Trump's travel ban emboldened 'politics of hate': Amnesty

The "politics of demonisation" provided fertile ground for human rights abuses in 2017, exemplified by the response of Europe and the US under Donald Trump to the refugee crisis, rights group Amnesty International said on Thursday in its annual report.
Publish date : Friday 23 February 2018 12:22
Code: 313966
 
The UK-based group slammed the US president's "transparently hateful" executive order banning entry to citizens of several Muslim-majority countries.
"Throughout 2017, millions across the world experienced the bitter fruits of a rising politics of demonisation," said the report.
It accused leaders of wealthy countries of approaching the refugee crisis "with a blend of evasion and outright callousness". 
"Most European leaders have been unwilling to grapple with the big challenge of regulating migration safely and legally, and have decided that practically nothing is off limits in their efforts to keep refugees away from the continent's shores," it added.
Read more: Comment: Travel ban 3.0 still doesn't conceal Trump's anti-Muslim bias
Amnesty Secretary-General Salil Shetty singled out Trump for criticism, saying the travel ban "set the scene for a year in which leaders took the politics of hate to its most dangerous conclusion".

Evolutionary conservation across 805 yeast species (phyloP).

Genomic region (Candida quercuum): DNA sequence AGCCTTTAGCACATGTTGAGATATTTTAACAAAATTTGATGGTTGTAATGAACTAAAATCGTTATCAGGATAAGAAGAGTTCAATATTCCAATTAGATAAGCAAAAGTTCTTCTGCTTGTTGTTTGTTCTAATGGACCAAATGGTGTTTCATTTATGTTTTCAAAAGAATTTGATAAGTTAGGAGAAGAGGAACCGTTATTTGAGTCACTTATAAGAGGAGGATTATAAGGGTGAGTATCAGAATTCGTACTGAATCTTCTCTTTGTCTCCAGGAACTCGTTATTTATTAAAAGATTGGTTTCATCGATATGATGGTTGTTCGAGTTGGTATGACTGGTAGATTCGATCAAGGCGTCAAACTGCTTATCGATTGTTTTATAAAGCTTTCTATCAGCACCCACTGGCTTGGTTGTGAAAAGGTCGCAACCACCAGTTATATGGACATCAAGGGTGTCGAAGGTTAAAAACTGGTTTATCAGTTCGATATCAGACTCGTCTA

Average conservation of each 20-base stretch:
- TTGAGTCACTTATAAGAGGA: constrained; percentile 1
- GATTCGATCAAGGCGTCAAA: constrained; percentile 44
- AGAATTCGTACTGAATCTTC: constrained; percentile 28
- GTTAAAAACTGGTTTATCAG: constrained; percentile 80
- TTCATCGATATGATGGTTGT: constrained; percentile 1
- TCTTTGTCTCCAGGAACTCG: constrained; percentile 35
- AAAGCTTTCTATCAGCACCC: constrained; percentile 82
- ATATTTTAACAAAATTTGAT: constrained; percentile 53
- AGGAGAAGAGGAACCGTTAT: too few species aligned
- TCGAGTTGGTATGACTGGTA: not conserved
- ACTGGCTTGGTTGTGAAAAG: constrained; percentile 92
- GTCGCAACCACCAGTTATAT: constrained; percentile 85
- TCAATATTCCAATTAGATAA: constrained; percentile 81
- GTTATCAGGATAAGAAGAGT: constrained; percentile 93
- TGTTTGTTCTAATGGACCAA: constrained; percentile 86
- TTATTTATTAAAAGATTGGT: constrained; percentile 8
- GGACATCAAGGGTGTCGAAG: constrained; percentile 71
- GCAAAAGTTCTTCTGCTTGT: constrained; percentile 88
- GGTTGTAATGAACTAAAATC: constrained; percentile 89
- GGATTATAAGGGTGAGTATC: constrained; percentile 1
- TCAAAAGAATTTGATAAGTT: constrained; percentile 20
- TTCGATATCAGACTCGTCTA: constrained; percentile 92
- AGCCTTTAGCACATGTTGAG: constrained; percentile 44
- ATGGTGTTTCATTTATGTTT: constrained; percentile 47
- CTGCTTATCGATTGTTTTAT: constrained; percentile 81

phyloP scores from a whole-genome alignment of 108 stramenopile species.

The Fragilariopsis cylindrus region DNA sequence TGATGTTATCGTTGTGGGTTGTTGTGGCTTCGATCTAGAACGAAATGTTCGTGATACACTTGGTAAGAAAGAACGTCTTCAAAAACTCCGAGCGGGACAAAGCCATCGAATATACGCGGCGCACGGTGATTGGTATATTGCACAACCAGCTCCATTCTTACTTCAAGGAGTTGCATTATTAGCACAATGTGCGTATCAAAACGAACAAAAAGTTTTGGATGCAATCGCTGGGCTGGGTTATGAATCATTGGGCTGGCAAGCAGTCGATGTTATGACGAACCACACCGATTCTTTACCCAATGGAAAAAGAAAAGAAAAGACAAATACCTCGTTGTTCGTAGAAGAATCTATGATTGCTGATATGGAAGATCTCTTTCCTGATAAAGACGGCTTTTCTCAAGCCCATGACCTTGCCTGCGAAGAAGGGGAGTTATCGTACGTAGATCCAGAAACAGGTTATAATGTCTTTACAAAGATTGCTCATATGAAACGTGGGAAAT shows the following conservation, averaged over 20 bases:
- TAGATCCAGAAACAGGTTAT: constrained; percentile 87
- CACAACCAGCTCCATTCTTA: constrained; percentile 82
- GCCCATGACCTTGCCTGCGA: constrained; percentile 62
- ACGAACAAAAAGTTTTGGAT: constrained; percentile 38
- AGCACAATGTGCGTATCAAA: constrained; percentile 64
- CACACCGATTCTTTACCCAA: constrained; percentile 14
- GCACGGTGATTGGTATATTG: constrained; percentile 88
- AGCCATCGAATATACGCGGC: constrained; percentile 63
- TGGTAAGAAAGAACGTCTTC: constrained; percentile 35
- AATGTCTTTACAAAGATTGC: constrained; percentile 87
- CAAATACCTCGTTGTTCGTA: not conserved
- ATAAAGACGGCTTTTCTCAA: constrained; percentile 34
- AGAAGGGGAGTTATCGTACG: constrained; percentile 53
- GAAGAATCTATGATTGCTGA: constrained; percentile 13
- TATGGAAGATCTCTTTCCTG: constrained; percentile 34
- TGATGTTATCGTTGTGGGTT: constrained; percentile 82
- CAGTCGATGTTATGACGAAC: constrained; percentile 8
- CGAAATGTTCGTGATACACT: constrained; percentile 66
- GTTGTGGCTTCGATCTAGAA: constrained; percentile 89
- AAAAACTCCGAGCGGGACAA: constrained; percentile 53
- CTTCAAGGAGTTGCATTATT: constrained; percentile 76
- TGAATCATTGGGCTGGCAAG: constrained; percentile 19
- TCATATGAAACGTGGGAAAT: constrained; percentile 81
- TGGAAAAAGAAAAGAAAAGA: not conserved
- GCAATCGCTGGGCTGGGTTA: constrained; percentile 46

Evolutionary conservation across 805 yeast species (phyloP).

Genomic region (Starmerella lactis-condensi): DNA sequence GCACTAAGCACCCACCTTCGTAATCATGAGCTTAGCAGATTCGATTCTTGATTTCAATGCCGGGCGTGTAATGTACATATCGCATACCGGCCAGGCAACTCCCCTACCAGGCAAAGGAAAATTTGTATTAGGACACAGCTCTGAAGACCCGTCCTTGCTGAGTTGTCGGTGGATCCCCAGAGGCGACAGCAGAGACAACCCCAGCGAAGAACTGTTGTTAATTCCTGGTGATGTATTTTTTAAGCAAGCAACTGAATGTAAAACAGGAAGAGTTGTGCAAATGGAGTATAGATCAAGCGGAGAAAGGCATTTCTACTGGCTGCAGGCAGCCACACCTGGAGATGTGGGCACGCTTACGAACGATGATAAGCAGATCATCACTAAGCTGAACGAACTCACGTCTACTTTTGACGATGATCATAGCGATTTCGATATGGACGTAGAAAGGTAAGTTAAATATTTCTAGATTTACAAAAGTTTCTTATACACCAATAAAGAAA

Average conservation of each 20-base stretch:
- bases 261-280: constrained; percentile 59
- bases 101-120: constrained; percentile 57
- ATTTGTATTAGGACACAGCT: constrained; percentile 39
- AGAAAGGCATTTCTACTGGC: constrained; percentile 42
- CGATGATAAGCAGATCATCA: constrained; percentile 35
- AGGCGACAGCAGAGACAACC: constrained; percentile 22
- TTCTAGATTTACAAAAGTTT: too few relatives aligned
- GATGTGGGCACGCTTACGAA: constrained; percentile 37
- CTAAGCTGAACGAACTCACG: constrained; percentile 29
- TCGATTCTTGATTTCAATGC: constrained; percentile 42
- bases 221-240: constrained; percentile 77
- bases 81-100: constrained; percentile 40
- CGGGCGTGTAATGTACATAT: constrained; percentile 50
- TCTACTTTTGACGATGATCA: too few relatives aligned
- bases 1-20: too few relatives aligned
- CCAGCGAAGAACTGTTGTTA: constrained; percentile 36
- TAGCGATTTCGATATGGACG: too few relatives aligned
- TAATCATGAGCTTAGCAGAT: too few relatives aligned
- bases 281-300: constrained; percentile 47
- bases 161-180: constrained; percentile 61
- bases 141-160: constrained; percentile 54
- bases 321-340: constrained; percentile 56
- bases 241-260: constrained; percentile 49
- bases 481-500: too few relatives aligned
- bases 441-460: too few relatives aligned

He also condemned his decision to keep the US camp at Guantanamo Bay on Cuba open, and his ambivalent attitude to waterboarding and other harsh interrogation techniques.
"You can imagine what this means for governments across the world who are extensively using torture," he said.
He noted that US attitudes had an impact across the world.
Tirana Hassan, director of crisis response at Amnesty International, said: "When it comes to conflict, crisis and mass atrocities we have seen zero moral or legal leadership coming from the international community."

Last month, rights watchdog Freedom House also criticised Trump for declining human rights worldwide, saying that the US leader's "admiration" for "some of the world's most loathsome strongmen and dictators" contributed to emboldening authoritarian regimes.

Amnesty's report also touched on Myanmar's military crackdown on Rohingya insurgents, saying the exodus of nearly 700,000 Rohingya Muslims into neighbouring Bangladesh was the "ultimate consequence of a society encouraged to hate, scapegoat and fear minorities".
"This episode will stand in history as yet another testament to the world's catastrophic failure to address conditions that provide fertile ground for mass atrocity crimes," said the report.
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